VoIP has been around for quite some time and little needs to be said about the advantages they enjoy over wired or wireless carriers. As you may have guessed, call prices is what drives users to VoIP in spite of the fact that voice quality over internet has much to be desired. The usual way to take advantage of VoIP based service is to use Skype like programs. However, the cumbersome procedures make it a little difficult when you have to do it on mobile devices. There is first the need that users at both ends have to be online, and the second is internet speeds have to be substantial if it is going to be a video call.
Like the VoIP phone, mobile VoIP usage is on the upswing and if we go by the number of users worldwide, the day is not for off when mobile VoIP phones will become the standards for phone services. There is at least one aspect that telecom companies need to address before the mobile VoIP phones become acceptable to all users, namely integrating the two very different technologies that telecom companies and internet use for voice transmission. Hopefully if that happens, then call charges can go down to almost nothing. That some companies are already working successfully on new software is a welcome feature.
Another factor that will decide the utility of mobile VoIP phone is interconnecting the internet and wireless internet with PSTN (Public Switched Telephone Network) to give users true mobility. However, for that to happen, telecom markets will have to be liberalized more than what they are today with more applications. Once that is done the market for mobile VoIP is likely to grow by leaps and bounds from the paltry 40 million users out of 6 billion mobile users worldwide. That big players like Microsoft and Skype are working on these lines is a welcome feature.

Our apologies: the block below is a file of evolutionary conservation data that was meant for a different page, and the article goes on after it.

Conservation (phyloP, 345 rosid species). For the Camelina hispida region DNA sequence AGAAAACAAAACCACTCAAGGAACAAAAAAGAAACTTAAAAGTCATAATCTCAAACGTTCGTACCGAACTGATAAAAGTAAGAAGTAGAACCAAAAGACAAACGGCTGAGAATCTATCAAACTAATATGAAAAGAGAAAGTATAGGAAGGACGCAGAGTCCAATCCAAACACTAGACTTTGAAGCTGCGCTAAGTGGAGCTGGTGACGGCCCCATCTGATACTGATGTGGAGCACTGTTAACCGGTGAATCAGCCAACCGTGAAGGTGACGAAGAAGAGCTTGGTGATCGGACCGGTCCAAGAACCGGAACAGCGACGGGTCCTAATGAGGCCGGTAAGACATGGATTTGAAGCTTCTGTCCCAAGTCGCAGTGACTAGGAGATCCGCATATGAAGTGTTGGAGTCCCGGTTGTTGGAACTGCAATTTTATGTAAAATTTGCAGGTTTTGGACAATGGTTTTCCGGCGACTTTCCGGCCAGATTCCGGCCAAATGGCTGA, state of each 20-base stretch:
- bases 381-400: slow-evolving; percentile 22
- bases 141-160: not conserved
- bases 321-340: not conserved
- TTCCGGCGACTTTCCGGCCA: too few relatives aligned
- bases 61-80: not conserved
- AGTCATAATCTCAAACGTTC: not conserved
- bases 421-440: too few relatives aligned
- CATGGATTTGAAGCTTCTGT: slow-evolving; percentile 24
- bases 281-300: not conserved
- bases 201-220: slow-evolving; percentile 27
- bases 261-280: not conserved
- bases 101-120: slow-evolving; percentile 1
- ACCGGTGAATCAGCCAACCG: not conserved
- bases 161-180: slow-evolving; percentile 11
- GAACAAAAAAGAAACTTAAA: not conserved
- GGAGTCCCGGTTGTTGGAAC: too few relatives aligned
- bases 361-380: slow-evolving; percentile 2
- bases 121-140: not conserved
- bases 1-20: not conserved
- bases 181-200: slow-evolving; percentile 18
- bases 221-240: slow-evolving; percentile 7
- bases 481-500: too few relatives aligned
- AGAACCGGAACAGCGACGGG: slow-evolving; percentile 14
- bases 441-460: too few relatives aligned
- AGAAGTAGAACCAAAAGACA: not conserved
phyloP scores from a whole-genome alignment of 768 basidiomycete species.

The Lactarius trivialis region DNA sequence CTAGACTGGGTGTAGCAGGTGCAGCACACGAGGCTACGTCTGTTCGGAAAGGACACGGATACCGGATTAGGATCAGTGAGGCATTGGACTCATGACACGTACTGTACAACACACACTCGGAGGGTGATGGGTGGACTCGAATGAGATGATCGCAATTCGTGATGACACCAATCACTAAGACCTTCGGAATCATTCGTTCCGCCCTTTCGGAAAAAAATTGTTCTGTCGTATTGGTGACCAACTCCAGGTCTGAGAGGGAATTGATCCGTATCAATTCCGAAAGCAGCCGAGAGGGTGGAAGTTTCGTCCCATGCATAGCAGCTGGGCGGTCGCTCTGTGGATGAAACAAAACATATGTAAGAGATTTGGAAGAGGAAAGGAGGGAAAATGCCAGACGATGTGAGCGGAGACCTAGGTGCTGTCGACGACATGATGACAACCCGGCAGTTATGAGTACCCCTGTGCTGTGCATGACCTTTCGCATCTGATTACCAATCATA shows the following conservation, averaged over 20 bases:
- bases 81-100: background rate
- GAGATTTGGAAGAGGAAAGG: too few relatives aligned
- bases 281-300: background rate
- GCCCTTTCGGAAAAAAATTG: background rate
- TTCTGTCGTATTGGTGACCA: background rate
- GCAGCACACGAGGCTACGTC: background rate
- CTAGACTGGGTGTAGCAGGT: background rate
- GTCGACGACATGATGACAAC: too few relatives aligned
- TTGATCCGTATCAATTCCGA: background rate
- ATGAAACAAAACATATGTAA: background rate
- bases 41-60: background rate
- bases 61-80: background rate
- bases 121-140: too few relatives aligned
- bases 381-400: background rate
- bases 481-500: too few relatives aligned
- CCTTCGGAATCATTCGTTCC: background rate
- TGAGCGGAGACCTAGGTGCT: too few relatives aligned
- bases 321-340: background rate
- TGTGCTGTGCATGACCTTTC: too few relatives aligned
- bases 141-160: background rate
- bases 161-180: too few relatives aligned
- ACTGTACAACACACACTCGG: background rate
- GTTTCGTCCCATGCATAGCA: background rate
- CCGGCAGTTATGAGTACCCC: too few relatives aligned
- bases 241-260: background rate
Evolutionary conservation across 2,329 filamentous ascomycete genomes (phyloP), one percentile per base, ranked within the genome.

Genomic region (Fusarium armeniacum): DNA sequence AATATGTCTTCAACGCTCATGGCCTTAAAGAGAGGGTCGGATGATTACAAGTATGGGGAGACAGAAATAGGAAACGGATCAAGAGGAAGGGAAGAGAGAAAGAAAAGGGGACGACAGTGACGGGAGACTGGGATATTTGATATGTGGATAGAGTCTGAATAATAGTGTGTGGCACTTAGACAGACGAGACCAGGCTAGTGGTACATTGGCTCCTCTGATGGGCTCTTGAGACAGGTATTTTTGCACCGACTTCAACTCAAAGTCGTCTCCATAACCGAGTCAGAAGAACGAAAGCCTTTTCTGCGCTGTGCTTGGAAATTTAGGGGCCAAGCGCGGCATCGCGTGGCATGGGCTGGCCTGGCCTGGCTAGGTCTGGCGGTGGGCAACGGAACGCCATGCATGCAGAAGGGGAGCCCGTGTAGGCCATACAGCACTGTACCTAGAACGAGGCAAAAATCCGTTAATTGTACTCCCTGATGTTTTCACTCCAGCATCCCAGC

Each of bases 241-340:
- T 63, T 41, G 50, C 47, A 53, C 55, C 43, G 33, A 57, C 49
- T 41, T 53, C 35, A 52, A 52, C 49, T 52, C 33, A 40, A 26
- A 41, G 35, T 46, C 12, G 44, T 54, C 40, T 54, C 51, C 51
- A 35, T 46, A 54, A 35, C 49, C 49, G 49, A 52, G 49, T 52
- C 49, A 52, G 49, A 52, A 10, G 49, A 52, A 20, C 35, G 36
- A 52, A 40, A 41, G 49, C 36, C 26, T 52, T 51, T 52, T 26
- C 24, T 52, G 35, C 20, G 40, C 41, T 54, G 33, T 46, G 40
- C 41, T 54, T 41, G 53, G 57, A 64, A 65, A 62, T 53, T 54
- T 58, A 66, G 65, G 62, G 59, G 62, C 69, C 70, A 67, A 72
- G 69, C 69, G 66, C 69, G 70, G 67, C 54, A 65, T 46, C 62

While VoIP is a welcome product for most users on account of the low cost of calls, the threat to mobile phone operator’s revenue is very real, and it would be realistic to expect some resistance from them. That is already happening in some countries, especially in Europe, where mobile operators have banned VoIP on their networks but for three operators who are actually collaborating with Skype to provide mobile phone services on VoIP. That they collaborate is good news for users. The day is not far away when most mobile networks will understand the futility of staying away from such developments.
Whether mobile phone networks and PSTN networks like it or not, a combination of WiMAX and internet in providing mobile VoIP to customers can be a real threat to traditional mobile phone service companies. Unless they choose to go with the stride, their very existence will become a question mark. Whatever the pulls and pushes between the different operators the future of mobile VoIP getting better over the years is a bygone conclusion. It is only a matter of time before that happens.